The management of near-drowning has made note- worthy advancement in both basic life support as well as advanced life support. Unfortunately, the human only has limited reflexes/responses to the hypoxic insult associated with immersion in contrast to almost all of the other stresses associated with diving. The diving reflex and induced hypothermia by the surrounding water environment are the limited responses the body has to deal with the anoxic immersion stress. Although lung function is usually recoverable with advanced life support interventions, neurological injury is often not recoverable. Consequently, attention to rescue and management must always be directed to preventing anoxic brain injury. Usually, underlying causes lead to unconsciousness in the water, hence, “never say drowned” as the cause. Rather, seek the underlying cause and remember that seemingly miraculous recoveries have occurred after recovering a victim from a presumed drowning. This directs treatment interventions from heart attack management to recompression treatments and from observation only for delayed effects of the immersion to physical therapy. Finally, the best measure for near-drownings and drownings is prevention through water safety and diving knowledge. In no water activities is this truer than in SCUBA and breath-hold diving.


  1. Strauss MB, Miller SS. Stresses in SCUBA and breath- hold diving. Part I: Introduction and physical stresses. Wound Care & Hyperbaric Medicine. 2014; 5(1):16- 28 Available from: cals-and-subscriptions/wchm.html
  2. Strauss MB, Miller SS. Stresses in SCUBA and breath-hold diving. Part II: Physiological stresses. Wound Care & Hyperbaric Medicine. 2014; 5(2): 16-28. Available from:
  3. Strauss MB, Covington D, Miller SS. Stresses in SCUBA and breath-hold diving. Part III: Psychological stresses. Wound Care & Hyperbaric Medicine. 2014; 5(3): 16-28. Available from: http://www.bestpub. com/periodicals-and-subscriptions/wchm.html
  4. Strauss MB, P-NJ Le, Miller SS. Stresses in SCUBA and breath-hold diving. Part IV: The No Panic Syndromes. Wound Care & Hyperbaric Medicine. 2014; 5(4):10-27. Available from:
  5. Papa L, Hoelle R, Idris A. Systematic review of definitions for drowning incidents. Resuscitation. 2005; 65(3):255-64.
  6. Golden FSC, Tipton MF, Scott RC. Immersion, near- drowning and drowning. Br J Anesthesth. 1997; 79:214-25.
  7. Szpilman D, Joost JLM, Bierens MD, et al. Drowning (Current Concepts Review Article). N Eng J Med. 2012; 366:2102-10.
  8. van Beeck EF, Branche CM, Szpilman D, et al. A new definition of drowning: towards documentation and prevention of a global public health problem. Bull World Health Org. 2005;83(11):853-6.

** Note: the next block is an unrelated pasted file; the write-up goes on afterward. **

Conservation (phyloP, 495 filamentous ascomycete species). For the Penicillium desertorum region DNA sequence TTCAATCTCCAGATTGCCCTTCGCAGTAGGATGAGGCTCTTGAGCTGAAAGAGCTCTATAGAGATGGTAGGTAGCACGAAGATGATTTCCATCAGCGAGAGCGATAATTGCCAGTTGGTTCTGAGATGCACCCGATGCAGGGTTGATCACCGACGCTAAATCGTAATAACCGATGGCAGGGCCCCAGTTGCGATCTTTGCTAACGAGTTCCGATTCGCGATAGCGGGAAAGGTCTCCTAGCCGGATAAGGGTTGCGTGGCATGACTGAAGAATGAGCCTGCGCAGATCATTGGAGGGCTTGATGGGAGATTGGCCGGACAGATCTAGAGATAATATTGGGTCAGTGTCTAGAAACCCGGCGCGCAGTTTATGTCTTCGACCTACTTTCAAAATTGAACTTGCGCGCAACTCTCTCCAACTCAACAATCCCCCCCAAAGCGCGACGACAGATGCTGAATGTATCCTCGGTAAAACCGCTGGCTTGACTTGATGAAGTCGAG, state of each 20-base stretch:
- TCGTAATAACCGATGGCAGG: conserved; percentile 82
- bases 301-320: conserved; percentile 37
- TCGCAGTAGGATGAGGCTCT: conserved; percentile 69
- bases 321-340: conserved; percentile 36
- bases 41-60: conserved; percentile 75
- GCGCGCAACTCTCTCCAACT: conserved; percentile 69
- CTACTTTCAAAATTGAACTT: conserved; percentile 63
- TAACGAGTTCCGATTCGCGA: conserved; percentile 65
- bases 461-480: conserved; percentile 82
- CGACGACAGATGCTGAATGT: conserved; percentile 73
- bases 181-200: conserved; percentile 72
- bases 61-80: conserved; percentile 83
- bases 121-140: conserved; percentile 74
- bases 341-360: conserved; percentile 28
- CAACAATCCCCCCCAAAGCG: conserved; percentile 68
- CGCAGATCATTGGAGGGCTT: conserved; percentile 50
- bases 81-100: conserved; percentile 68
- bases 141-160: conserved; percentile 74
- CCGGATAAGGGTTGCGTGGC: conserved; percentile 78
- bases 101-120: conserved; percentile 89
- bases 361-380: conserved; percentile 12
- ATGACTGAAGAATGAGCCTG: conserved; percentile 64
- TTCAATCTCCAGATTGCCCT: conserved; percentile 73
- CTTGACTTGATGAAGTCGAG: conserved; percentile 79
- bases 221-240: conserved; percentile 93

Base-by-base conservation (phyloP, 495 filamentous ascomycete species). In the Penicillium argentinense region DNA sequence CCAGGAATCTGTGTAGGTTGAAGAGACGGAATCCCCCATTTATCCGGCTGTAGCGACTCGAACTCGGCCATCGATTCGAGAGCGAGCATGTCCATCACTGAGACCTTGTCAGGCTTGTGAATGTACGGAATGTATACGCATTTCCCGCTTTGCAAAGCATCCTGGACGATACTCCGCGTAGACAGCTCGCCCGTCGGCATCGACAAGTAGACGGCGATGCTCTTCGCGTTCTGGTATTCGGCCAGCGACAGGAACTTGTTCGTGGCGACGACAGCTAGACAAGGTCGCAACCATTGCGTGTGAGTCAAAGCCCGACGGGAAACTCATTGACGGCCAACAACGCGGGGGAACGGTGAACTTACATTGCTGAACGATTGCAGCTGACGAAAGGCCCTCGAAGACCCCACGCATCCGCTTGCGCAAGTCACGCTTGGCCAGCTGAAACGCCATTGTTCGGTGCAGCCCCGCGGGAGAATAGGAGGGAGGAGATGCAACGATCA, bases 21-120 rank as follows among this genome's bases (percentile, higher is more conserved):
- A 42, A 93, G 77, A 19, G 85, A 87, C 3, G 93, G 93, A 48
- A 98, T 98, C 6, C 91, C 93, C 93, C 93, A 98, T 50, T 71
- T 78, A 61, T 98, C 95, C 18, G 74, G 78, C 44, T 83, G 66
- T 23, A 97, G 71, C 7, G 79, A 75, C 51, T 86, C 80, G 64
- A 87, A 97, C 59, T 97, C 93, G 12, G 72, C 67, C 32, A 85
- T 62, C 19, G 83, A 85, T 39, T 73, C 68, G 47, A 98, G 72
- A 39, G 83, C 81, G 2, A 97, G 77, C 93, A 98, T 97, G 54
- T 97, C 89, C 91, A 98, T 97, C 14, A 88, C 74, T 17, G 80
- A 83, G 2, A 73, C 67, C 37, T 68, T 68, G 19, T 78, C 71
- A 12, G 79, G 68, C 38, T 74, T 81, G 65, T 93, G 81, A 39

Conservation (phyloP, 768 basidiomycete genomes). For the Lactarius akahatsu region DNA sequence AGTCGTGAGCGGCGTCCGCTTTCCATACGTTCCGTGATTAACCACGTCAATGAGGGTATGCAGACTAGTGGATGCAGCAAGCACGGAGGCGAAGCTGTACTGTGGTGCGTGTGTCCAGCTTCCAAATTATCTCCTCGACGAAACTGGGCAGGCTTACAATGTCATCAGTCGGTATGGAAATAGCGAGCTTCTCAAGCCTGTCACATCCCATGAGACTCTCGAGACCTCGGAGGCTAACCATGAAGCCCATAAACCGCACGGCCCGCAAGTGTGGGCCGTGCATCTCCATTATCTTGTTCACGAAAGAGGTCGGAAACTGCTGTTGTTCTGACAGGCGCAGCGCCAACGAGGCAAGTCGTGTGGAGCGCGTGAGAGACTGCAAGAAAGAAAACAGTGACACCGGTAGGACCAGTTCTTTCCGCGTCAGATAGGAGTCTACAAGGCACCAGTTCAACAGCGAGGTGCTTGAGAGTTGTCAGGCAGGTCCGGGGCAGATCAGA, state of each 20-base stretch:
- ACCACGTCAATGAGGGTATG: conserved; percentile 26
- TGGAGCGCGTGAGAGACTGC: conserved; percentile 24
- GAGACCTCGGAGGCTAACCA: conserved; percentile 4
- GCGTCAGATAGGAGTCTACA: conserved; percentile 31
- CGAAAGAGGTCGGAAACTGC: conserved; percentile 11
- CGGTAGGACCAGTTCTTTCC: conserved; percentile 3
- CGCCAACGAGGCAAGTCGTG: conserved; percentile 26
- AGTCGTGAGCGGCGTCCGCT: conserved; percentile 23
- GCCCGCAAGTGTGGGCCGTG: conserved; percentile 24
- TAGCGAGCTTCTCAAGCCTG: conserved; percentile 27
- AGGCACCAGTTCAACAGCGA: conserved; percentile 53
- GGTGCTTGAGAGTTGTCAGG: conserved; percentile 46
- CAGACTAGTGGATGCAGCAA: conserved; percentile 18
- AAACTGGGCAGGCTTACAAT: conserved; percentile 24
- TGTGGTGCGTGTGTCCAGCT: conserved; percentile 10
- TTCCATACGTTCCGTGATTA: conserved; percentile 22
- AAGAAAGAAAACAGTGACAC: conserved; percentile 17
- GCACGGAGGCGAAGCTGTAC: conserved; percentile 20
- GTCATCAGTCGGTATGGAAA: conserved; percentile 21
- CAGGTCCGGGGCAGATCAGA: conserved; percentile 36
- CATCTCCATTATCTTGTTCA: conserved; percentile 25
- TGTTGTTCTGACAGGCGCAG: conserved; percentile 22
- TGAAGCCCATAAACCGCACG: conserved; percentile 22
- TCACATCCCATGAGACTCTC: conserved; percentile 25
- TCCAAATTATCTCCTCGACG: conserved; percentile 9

9. Orr D. A Review of SCUBA diving fatalities. Paper presented at: Undersea and Hyperbaric Medical Society Meeting, Gulf Coast Chapter. September, 2014.
  10. Orlowski JP. Drowning, near-drowning and ice-water drowning. J Am Med Assoc. 1988;260:390-1.
  11. Nemiroff MJ, Salz GR, Weg JG. Survival after cold-water near-drowning: the protective effect of the diving reflex. Am Rev Respir Dis. 1977;115:145.
  12. Benson RC, Shubeck F, Deutschberger J, et al. Fetal heart rate as a predictor of fetal distress: A re- port from the collaborative project. Obs Gyn. 1968, 32:259-66.
  13. Rekers G. Susan Smith: Victim or murderer. Centennial: Glenbridge Publishing Ltd; 1995. P. 12, 16.
  14. Wikipedia, the Free Encyclopedia. Waterboarding [Internet]. 2015. Available from: waterboarding
  15. Driscoll TR, Harrison JA, Steenkamp M, Review of the role of alcohol associated with recreation aquatic ac- tivity. Inj Prev. 2004, 10:107-13.
  16. Strauss MB, Busch JA, Miller SS. SCUBA in older aged divers. Wound Care and Hyperbaric Medicine. 2013; 4(3):27-37.
  17. Fock AW. Analysis of recreational closed-circuit re- breather deaths 1998-2010. Diving and Hyperbaric Med. 2013; 43(2):78-85.
  18. Keatinge WR. Accidental immersion hypothermia and drowning. Practitioner. 1977,219:183-7.
  19. Pearn JH. Secondary drowning in children. British Medical Journal. 1980; 281:1103-5.
  20. Slade JB Jr, Hattori T, Ray CS, Bove AA, Cianci P. Pulmonary edema associated with scuba diving. Case reports and review. Chest, 2001; 120:1686-94.
  21. Strauss MB, Wright PW. Thoracic squeeze diving casualty. Aerosp Med. 1971; 42:673-5.
  22. Swann HG, Brucer M, Moore C, Vesien BL. Fresh water and sea water drowning: A study of the terminal cardiac and biochemical events. Texas Rep Biol & Med. 1947;6:423-38.
  23. Modell JH. Pathophysiology and Treatment of Drowning. Springfield: Charles C. Thomas; 1971.
  24. Conn AW, Montes JE, Barker GA, Edmonds JE. Cerebral salvage in near-drowning following classification by triage. Can Anesth Soc J. 1980; 27:201-10.
  25. Strauss MB, Hart GB, Miller SS, et al. Mechanisms of hyperbaric oxygen. Part 1 primary: hyperoxygenation and pressurization. Wound Care and Hyperbaric Medicine. 2012;3(3):27-42